The General/Three Ages & Steamboat Bill, Jr./College
Studio: Kino Lorber
Feb 06, 2017
Often overshadowed by those of his more famous contemporary, Charlie Chaplin, the silent comedies of the great Buster Keaton seem to rarely get the respect they're due. Home video label Kino Lorber have done their part in boosting Buster’s legacy with various special editions over the years, but with two new dual pack releases – each containing one of his revered masterpieces paired alongside one of his stronger, second-tier features – they present perhaps the best-ever opportunity for new fans to be introduced to the great comedian and filmmaker’s works.
A grand scale comedy set against the backdrop of the Civil War, The General stars Keaton as a Southern railroad engineer suddenly caught in the conflict when his train, The General, is hijacked by Union saboteurs with his beloved on board. (It’s inspired – quite loosely – by a real event.) Stacked with some stunning set pieces, many filmed on actual, moving trains, The General is deservedly regarded as one of Keaton’s best, even if it tanked at the time and wound up detrimental to his career. (A train wreck near the film’s end was, for a long time, the most expensive piece of stunt work ever filmed.) Favorite gag: Keaton clinging to the locomotive’s cow-catcher and tossing a railroad tie at the right moment to flip another off the tracks, preventing a wreck; just the exact timing involved in pulling this off is impressive. It’s a little mind-blowing to think that there were still many people around who had lived through the Civil War when the film was released; many of the film’s props were actually leftovers from the War.
Its dance partner in this particular collection, Three Ages, is one of Keaton’s more underrated films. It tells three pointedly similar love stories, with different Keaton-played characters wooing comely young women, set in three different eras of human history: prehistoric times, Ancient Rome, and the modern day (or, the 1920s, as it was.) Outside of one very funny chase scene in the film’s final act, it doesn’t have many of the wild stunts audiences typically look for in Keaton’s films, which is probably why it gets overlooked. Still, there’s a lot of humor to be found in contemporary courtship rituals playing out among cave people and Roman legions. (Plus, Keaton playing his standard effete, weakling character as a caveman is comedy gold.) Biggest laugh, however: Keaton falling off a building, through several awnings, being launched through a window, subsequently sliding down a fire pole and then winding up on the back of a fire engine as it pulls out of a station -- this all happens in the space of about 30 seconds. Extra features on this two-disc set include vintage intros by famous fans Orson Welles and Gloria Swanson (for The General) and a documentary about the train of the same name, an Alka Seltzer commercial and Candid Camera segment starring an elderly Keaton, an excerpt from a D.W. Griffith film parodied by Three Ages, and your choice of multiple musical scores.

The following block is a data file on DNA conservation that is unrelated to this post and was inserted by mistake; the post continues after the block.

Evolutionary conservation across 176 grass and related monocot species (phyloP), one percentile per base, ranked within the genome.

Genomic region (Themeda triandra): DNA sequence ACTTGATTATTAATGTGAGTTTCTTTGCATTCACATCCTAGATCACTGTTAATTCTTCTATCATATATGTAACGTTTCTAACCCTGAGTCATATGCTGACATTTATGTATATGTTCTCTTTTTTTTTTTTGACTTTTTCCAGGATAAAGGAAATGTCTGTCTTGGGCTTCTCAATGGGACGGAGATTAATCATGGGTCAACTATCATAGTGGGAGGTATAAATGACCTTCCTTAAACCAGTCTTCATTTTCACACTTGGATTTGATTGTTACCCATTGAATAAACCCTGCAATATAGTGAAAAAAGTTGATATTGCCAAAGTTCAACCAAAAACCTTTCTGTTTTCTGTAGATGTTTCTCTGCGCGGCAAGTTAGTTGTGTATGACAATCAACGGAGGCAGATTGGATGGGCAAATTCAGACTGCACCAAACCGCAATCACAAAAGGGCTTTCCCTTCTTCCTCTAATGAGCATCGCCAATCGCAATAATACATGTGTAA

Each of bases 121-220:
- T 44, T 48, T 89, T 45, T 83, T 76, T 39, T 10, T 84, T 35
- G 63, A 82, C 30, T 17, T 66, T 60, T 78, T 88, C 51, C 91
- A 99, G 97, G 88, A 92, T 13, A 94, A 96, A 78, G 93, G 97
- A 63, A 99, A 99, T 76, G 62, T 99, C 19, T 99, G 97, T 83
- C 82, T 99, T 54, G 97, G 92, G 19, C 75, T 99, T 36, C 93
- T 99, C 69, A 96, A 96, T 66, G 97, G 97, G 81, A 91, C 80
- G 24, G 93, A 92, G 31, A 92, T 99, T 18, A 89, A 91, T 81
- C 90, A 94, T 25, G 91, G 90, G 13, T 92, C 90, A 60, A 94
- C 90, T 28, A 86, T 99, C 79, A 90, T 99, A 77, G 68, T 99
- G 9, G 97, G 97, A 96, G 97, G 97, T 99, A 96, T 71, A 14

The star of the second volume is 1928’s Steamboat Bill, Jr., the last film Keaton made while at the height of his creative power. Keaton stars as the disappointing son of a proud and steamboat captain, who falls for the daughter of his dad’s main competitor. Pops winds up in prison and it’s up to Junior to bust him out, but then a cyclone tears through town and little Willie’s naturally the one to save the day. This is our personal favorite of Keaton’s filmography, and the final sequence – in which jet engines were used to create the strong winds, and an entire fake town was built and subsequently blown apart – is one of comedy’s greatest scenes. (You’ll be hard pressed to find a funnier bit of physical comedy than where Keaton fights against the blowing wind, his body standing upright at better than a 45-degree angle.) The film contains his best-known stunt, where a building façade collapses over him – leaving Keaton standing safely in the frame of a window. If Keaton’s measurements for the stunt had been just inches off, the two-ton façade surely would killed him.
Steamboat Bill comes along with College, a breezy, sports-themed comedy from 1927. In the film, Keaton plays a nebbish student who tries his hand at various athletics (to expectedly poor results) in order to impress a girl. The movie has lots of funny bits, but also a highly unfortunate routine that Keaton performs in blackface. (Even Lillian Gish, star of D.W. Griffith’s immensely racist The Birth of a Nation, and who appears in a vintage introduction for the film, seems pretty uncomfortable about that particular sequence of the film.) Among other bonus features on this set you’ll find audio commentaries for each film, another vintage Alka Seltzer ad, several choices for scores, and 1966’s The Scribe, an industrial film which would be Keaton’s final on-screen appearance.
Presented in brand-new restorations, all four movies look as good as imaginably possible considering they’re nearly a century old. Both volumes are absolutely worth picking up. If we had to recommend one over the other, though, we’d have to go with the set which includes Steamboat Bill, Jr. and College. We’ll argue that Steamboat is the best of these four great old movies, and the commentaries included here are indispensable. (On the other set, only The General gets a commentary.) Out of all of the fantastic bonus features included on these discs, these tracks provide the most context for the films themselves and really increase their educational value for those interested in these movies for their place in cinematic history (as well as some of the best visual gags ever committed to celluloid.)
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